Ahmadinejad's allies in black

When Natorei Karta members turn up, the press reports a serious Jewish group rooting for Ahmadinejad.

By
December 15, 2006 03:51
ahmadinejad and haredi jews at holocaust conferenc

ahmadinejad and haredi j. (photo credit: AP)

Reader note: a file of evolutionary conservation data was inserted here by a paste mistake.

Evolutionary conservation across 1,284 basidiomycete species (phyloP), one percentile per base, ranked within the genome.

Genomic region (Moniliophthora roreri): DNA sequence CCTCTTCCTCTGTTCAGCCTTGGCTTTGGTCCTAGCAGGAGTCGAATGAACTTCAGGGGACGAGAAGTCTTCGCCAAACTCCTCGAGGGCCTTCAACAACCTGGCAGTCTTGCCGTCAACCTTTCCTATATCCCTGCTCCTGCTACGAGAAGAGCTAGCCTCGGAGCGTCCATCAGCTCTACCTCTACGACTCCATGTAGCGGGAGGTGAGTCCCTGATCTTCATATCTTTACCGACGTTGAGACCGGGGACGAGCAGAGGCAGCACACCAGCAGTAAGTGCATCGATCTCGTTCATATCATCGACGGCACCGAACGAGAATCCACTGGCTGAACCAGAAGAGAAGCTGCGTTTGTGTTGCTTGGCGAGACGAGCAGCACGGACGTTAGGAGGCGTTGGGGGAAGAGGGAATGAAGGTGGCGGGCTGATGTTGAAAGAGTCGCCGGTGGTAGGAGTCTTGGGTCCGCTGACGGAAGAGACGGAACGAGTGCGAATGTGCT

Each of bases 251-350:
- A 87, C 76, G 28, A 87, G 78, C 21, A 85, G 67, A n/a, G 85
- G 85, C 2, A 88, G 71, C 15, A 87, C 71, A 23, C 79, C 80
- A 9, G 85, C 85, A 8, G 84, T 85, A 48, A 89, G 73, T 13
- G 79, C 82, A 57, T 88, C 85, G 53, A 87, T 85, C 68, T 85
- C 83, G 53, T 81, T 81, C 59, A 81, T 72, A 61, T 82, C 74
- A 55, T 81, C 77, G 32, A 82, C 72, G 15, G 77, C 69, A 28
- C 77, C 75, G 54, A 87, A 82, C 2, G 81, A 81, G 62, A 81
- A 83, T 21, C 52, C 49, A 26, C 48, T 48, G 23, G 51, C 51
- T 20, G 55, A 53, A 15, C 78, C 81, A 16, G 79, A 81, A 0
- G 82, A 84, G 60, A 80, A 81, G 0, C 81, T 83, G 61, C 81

It seems almost a waste of newspaper space and ink to try and explain the actions and motives of a tiny esoteric group, representing no more than a tenth of a percent of worldwide haredi Jewry. But every time a handful of black-coated Natorei Karta members turn up at anti-Israel demonstrations, saying Psalms at Yasser Arafat's deathbed and this week at the front row of the Holocaust denial conference in Teheran, the international press reports in a typical man-bites-dog fashion in the belief that there is a serious Jewish group rooting for Ahmadinejad. So does part of the Israeli media that has trouble differentiating between bearded men in black, and harbors the suspicion that this might not actually be as marginal a group as haredi politicians have been busy claiming. Perhaps the best way to explain how out of tune Natorei Karta is with the rest of the haredi community is to start with the major crisis afflicting religious-secular relations this week, the haredi boycott of El Al over its flying on Shabbat. Many are asking how come the rabbis are instructing their followers to stop flying El Al for a one-off occurrence and allowing them to fly with other carriers that routinely operate seven days a week. The simple halachic reason is that other carriers are owned by and employ non-Jews, and are therefore not obliged to observe Shabbat, but there is a deeper explanation. The haredim see El Al, even in newly private hands, as the national airline, the only one allowed to fly the Israeli flag and as such insist that it has to comply with Jewish law. The Natorei Karta couldn't give a damn when El Al flies - they wouldn't be caught dead anyway on a blue-and-white Zionist Boeing. This doesn't mean that the haredi community has overnight accepted the teachings of Herzl and Jabotinsky - they still see Zionism as a secular and therefore negative phenomenon. But the great majority of the haredim, including most of the mainstream leaders, see themselves as an integral part of the state. It took them three generations to realize this, but after first believing that Israel was a passing phase and would soon be forced to accept some form of Gentile control and become a vassal-state, 19 years later they were astonished by the Six Day War, when the state not only decimated its goyishe enemies but liberated the ancient Jewish shrines and homelands. Most of the haredim today identify themselves with the UTJ and Shas which both take an active part in the political game, and while they still live in separate neighborhoods and towns and largely don't serve in the IDF, they regard themselves as Israelis. The younger haredim are even more patriotic, many of them holding hawkish views and are currently exploring ways of carrying out national service in emergency services like MDA and ZAKA. Some are even enlisting. Those still holding out are the members of the Eda Haredit (Haredi congregation), a term often erroneously applied to the entire community but actually referring only to less than ten percent. Those belonging to the Eda, who live mainly in Jerusalem in and around Mea She'arim and in Ramat Beit Shemesh, continue to reject the historical compromise of the haredi leadership to cooperate with the state. They don't vote in the elections and educate their children in schools and yeshivot that don't accept state funds. But even they have made their compromises. They belong to Israeli health funds, their kashrut organization, the original Badatz, is a powerful player in the national food industry and whereas in the past they fought spirited street battles with the police, relations now are cordial and they won't stage a large demonstration without a permit. Natorei Karta (Guardians of the Town) were originally the ideological and activist vanguard of the Eda. The group was founded almost 70 years ago in reaction to what they saw as a worrying ideological weakness in their community. The haredi leadership had originally been united in its adamant opposition to Zionism, demanding from the British mandate and the UN a separate representative as the original Jewish community in Palestine. But by the late 1930s, the more pragmatic leaders were already seeking accommodations with the Jewish Agency. From its inception, Natorei Karta was much more concerned with making their haredi neighbors toe the line rather than with the heretical Zionists. This was just a pre-taste of the big break in the community which came about after the founding of the state. Most of the senior rabbis and hassidic leaders opted for reluctant cooperation with the state, while the zealots stood fast to their principles. The Eda, spearheaded by Natorei Karta, found its guiding light in Rabbi Yoel Teitelbaum, who set out a comprehensive anti-Zionist ideology. At its base was an unswerving prohibition on Jews "rebelling" against the goyim and forming an independent government before the coming of the Messiah. But the decades passed, Israel was an immovable fact, accepted by most haredim, and the founding generation died out - including Rabbi Teitelbaum - and the most fanatical of the Guardians were cast out of the Eda. Riven by succession battles, they split into tiny splinter groups of only a few dozen families each, living on a couple of streets in Mea She'arim, competing in their fanaticism. Other similar sized groups exist in the haredi enclaves of upper New York State and a few others live in haredi communities in Europe. Their number is estimated at no higher than 200 families worldwide. Despite their anti-Zionism, rooting for Israel's enemies was not an original feature of the original Natorei Karta. They were much too busy with fighting the police and internal haredi rivalries. There were a number of isolated incidents, though the story of how a group of haredim tried to march with a white flag to the Arab lines at the height of the War of Independence is most likely a myth. Even the most fanatical Eda rabbi realized that an Arab victory would mean bloodshed for hundreds of thousands of Jews. At times of war, they announced days of fasting and prayers, beseeching God if not to send victory to the IDF, at least to have mercy on his people. The pro-Arab policy of Natorei Karta was mainly the invention of the self-styled foreign minister of the Eda Haredit, Moshe Hirsch, who found a way of regaining some of his group's lost stature by courting the PLO. Hirsch relentlessly sent letters and representations to foreign diplomats and journalists in the name of the "Jewish autonomy in Mea She'arim" in which he accused Israel of every possible evil. In his frequent visits to Yasser Arafat, he looked forward to the day when the Palestinians would supplant the Zionists. When Arafat formed his government-in-exile, he appointed Hirsch as his minister for Jewish affairs, though Hirsch was never to attend a cabinet meeting since they took place on Shabbat. Hirsch received the media interest he was looking for, but also was the target of great deal of hostility within his own community. He was officially disowned by the Eda and the Satmar Hassidim, who claimed that he had no right to use the Natorei Karta name. At one stage he even had acid thrown in his face by a haredi activist. Hirsch and his small band weren't dissuaded and continued paying homage to Arafat and every other anti-Israel leader in the news, from Saddam Hussein to Mahmoud Ahmadinejad, and turning up as permanent fixtures at every pro-Palestinian demonstration, from The Hague to Durban. It was also worth their while - according to Palestinian documents captured in the 2002 Operation Defensive Shield, Arafat had ordered the payment of tens of thousands of dollars to Hirsch. Various Israeli government agencies have kept tabs on Natorei Karta in the past and even discreetly tried to interfere with their activities, but generally the view has been that they're not worth the bother. This week's Teheran performance, however, warrants more serious attention from Israeli and Jewish organizations and not just because of any marginal PR damage that Hirsch's son and his friends might have caused. There are much more sinister implications. Even those familiar with Natorei Karta's antics were surprised by their turning up at the Holocaust conference. Unlike other participants, they don't deny the historical facts. But Ahmadinejad, Natorei Karta and other Holocaust deniers, especially those in the Muslim world, are perfect bedfellows. Not only did their presence allow the Iranians to claim that they were holding the conference "out of respect for the Jewish religion," Natorei Karta also offers a unique answer to the revisionists' problem: How do you deny an event that has been so thoroughly documented and research over 60 years? Natorei Karta doesn't deny that many Jews were murdered by the Nazis, it just rejects the accepted historical account as Zionist propaganda. Its members apportion part of the blame to the Zionists and other Jewish secular movements for "provoking" the Germans, and dispute the accepted death toll. They claim that "six million" originated in a speech by Herzl, decades before the war, and that the numbers are much smaller. Anyway, most of the dead weren't really Jewish in their eyes. Most damaging of all, they accuse Israel of inflating the Holocaust for its own narrow political interests and victimizing the Palestinians to atone for a tragedy the Zionists brought on themselves. Until now, this theory was held only by Arab propagandists and a small group of recognizably anti-Semitic supporters of the Palestinians in the West. In a world where a former US president is accusing Israel of apartheid, wider acceptance of this linkage might not be so far off, especially now that it has received a kashrut certificate from the Natorei Karta rabbis.